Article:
The Hookin’ Mayo Fish & Game Report for the last week of July is here. The weather has been anything but cooperative but with some perseverance and a little luck fish can be found.
Bayou Lacombe – Water clarity is poor at best, but keeper Largemouth can be found holding tight to structure along the shore line. Silver spoons and mullet wake baits are producing in the grass beds. Channel cats can be found if you are brave enough to venture into a trenasse or two.
Bay Eloi – The wind switching to the Southeast has helped clear the water up drastically. While the trout are still running a little small here, you can increase your odds of finding a nice box of fish by using artificial lures over live shrimp. Category 5 Outdoors’ Suicide Croaker in the “Shadow” color pattern is producing decent fish. Double sparkle beetles under a popping cork are also fruitful if you can find birds working schools of bait.
Venice – Blackfin & yellowfin tuna, barracuda, and wahoo can be found around West Neptune, Who Dat, and the City Rigs. Chunking is working best for the YF’s. Jigging is the key for monster blackfin. Cuda and wahoo are crushing pink diving baits like the Nomad DTX 220mm in “Phantom”, or you can keep it simple with a pink and white islander. Scamp and Vermillion snapper are holding heavy on the salt dome to the east of the rigs. Live hardtails on an 8oz. Carolina rig are producing decent fish.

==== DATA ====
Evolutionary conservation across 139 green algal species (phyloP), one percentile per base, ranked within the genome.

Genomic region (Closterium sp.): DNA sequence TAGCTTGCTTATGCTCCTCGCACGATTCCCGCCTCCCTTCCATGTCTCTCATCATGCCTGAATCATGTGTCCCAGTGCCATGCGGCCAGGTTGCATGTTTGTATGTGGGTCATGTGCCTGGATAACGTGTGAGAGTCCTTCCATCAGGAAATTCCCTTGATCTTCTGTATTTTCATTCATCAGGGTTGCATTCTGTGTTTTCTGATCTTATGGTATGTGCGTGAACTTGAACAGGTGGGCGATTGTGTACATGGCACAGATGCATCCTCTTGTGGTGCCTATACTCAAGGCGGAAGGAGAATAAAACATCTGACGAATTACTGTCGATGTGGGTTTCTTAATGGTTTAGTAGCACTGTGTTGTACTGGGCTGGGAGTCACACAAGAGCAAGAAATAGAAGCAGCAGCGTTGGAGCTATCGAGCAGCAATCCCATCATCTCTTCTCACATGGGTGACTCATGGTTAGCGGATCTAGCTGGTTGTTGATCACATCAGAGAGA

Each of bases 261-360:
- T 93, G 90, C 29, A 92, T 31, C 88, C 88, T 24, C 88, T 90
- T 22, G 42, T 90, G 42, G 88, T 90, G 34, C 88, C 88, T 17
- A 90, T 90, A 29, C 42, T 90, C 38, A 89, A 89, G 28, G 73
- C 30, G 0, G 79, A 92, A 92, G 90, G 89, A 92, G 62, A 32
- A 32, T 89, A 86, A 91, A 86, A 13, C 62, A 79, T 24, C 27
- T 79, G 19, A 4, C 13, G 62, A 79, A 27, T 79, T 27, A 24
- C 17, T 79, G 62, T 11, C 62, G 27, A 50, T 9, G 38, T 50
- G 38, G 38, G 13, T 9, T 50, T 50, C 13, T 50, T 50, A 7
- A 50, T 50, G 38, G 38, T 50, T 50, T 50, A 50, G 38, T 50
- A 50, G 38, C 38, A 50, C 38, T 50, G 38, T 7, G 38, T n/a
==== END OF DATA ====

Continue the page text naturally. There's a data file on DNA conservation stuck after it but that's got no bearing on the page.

And for those of us Hookin’ Mayo in other areas along the Gulf Coast:
Dauphin Island – Huge lemonfish are running in great numbers along the beach and near shore rigs, as well as, monstrous Spanish mackerel can be found feeding over the inshore reefs on the back of the island. Silver spoons are working for both the Spanish and cobia. Peavy Island is holding some fat slot reds. Live croakers and finger mullet are a winning combination over the oyster beds and in Peavy Cut. Now is also the time to get some sharkin’ in from the beach if that’s your thing. A fresh, bloody piece of bluefish or skipjack has produced several blacktips and hammerheads over the last few days. Just make sure those sand spikes are a few feet down in the ground unless you’re in the market for some new tackle.
Amberjack season is opening August 1st in both Louisiana and Alabama waters this weekend. Get Ready!!!